Mombasa port sees marginal cargo growth


Pedestrian walk next to a Container Freight Station (CFS) along the Portrietz road in Mombasa on September 21, 2021.

Mombasa port continues to reel from the effects of the Covid-19 pandemic, recording minimal cargo growth in the first nine months of 2021.

The port handled 26.17 million tonnes of cargo this year up to September compared to 25.05 million tonnes in the corresponding period in 2020.

In the period under review, the Mombasa port witnessed increased volumes in container traffic registering 1.1 million containers against 1 million last year.

Acting Kenya Ports Authority (KPA) managing director John Mwangemi said notable resilience has been observed this year and expressed optimism the port will record significant growth in the coming few months.

“We remain optimistic that as the year comes to a close, the port will continue handling more cargo to further increase the positive performance,” said Mr Mwangemi.

While making remarks during the annual KPA Corporate Golf Tournament played over the weekend in Mombasa, Mr Mwangemi said the ongoing key infrastructural projects in various port facilities will ensure more efficiency to attract more business in future.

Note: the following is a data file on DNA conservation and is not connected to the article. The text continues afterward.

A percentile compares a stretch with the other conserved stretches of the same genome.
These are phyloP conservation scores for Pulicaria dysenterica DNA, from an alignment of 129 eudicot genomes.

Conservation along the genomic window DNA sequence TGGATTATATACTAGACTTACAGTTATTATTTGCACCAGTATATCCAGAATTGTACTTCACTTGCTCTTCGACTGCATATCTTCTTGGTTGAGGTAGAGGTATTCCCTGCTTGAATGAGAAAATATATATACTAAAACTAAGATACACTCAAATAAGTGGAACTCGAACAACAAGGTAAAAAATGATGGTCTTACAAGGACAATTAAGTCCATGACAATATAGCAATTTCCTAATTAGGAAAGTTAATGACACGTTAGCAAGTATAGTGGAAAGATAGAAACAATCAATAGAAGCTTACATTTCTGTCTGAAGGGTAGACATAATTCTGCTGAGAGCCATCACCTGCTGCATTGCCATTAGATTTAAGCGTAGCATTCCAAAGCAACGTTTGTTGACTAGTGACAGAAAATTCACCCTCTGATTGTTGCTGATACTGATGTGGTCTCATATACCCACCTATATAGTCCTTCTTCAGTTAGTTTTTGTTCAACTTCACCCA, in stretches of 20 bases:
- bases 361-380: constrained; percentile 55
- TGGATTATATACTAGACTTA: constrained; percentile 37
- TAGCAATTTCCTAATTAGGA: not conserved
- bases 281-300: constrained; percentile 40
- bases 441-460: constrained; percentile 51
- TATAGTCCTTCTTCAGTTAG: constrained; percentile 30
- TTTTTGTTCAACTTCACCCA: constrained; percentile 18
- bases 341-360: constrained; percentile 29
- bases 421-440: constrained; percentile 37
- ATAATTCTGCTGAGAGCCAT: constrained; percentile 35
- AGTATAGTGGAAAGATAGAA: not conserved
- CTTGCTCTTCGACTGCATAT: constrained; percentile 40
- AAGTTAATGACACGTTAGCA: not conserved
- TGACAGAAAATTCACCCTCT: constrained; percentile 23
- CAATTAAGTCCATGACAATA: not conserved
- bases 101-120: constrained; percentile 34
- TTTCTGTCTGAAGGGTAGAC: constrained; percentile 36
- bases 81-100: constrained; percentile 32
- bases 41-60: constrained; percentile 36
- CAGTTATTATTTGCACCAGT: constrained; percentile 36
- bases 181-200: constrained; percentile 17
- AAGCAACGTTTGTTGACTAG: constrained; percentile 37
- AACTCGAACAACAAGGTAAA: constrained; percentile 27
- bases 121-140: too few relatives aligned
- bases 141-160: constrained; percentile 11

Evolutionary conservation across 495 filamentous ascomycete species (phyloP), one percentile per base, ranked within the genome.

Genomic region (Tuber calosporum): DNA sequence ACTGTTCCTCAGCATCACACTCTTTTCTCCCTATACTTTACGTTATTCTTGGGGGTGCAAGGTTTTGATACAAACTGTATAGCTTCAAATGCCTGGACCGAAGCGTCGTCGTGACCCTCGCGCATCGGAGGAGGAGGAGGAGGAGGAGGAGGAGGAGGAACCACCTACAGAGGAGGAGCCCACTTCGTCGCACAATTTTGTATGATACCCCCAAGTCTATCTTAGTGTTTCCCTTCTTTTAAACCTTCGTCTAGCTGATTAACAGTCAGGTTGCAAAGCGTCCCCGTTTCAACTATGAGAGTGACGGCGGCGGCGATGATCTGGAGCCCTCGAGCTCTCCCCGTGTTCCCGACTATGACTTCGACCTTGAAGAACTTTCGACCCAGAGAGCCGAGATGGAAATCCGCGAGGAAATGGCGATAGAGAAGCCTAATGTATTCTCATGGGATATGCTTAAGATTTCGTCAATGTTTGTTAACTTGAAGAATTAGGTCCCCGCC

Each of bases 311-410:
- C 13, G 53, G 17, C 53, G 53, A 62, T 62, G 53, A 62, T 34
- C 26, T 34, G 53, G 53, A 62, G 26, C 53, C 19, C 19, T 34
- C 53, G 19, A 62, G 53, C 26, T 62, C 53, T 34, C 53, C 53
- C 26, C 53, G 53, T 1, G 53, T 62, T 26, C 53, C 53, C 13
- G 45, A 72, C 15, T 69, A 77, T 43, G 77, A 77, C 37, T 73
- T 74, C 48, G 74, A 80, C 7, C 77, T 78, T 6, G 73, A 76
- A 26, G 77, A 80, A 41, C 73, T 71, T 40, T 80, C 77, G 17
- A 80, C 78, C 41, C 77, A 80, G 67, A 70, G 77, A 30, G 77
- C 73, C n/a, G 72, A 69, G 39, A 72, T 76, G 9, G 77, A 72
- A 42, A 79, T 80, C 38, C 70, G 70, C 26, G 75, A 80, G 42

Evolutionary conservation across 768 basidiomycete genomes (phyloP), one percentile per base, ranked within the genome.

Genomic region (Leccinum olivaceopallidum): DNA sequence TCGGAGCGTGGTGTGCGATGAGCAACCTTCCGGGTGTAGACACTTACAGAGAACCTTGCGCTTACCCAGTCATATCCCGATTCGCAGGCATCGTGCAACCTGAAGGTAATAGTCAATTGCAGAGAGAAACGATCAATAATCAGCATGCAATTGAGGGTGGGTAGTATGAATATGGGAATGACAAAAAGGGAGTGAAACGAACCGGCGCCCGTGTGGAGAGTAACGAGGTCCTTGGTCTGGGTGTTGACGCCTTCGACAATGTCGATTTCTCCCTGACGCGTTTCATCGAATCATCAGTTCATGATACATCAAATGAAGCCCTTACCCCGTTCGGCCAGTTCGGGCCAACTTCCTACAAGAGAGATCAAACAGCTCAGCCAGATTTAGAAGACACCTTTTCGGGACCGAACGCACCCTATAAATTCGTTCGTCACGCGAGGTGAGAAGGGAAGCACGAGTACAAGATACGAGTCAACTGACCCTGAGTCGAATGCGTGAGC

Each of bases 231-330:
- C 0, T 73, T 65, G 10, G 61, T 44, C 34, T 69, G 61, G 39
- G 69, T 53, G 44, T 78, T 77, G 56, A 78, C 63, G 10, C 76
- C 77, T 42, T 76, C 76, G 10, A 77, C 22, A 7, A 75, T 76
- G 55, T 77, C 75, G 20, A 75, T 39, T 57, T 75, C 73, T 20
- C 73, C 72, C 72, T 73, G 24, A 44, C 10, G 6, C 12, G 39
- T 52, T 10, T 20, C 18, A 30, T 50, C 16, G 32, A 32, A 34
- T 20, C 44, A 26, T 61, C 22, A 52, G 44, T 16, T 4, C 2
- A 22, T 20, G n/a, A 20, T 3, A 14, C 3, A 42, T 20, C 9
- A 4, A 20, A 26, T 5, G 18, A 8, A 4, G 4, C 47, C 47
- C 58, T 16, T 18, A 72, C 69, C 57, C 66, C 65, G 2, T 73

“The construction of the second container terminal (CT2) Phase II is on course which once completed will add more space of more than 450 twenty-foot equivalent units (Teus) thus ensuring there is no congestion at the facility,” said Mr Mwangemi.

Once completed, the new CT2 will enable the ports to handle post-panamax-plus vessels to grow container capacity from 1.65 million Teus to 2.2 million, which will give the port an edge over that of Dar es salaam.

Regarding the new Kipevu Oil Terminal, the facility is expected to be completed next month. The new oil facility which is bigger and modern will have facilities for offloading crude oil, refined petroleum and liquified petroleum gas (LPG) and is due for completion by end of the year.

"Once complete, KPA will have a terminal consisting of four berths capable of berthing four vessels of up to 200,000 deadweights tonnes (DWT) at ago, to benefit from economies of scale and reduction of demurrage,” said the acting MD.

Apart from facilities at the Port of Mombasa, KPA is also investing heavily in Lamu and Kisumu ports where it is banking on the latter to increase in business between Kenya and its neighbours via Lake Victoria.

Already developments and rehabilitation of the Port of Kisumu have been completed while in Lamu, the first berth is operational while second and third berths are expected to start operating next year.

"Since Lamu port came into operation on May 20 this year has so far received nine vessels. Plans are underway to procure additional equipment to ensure efficient delivery of services," he said.

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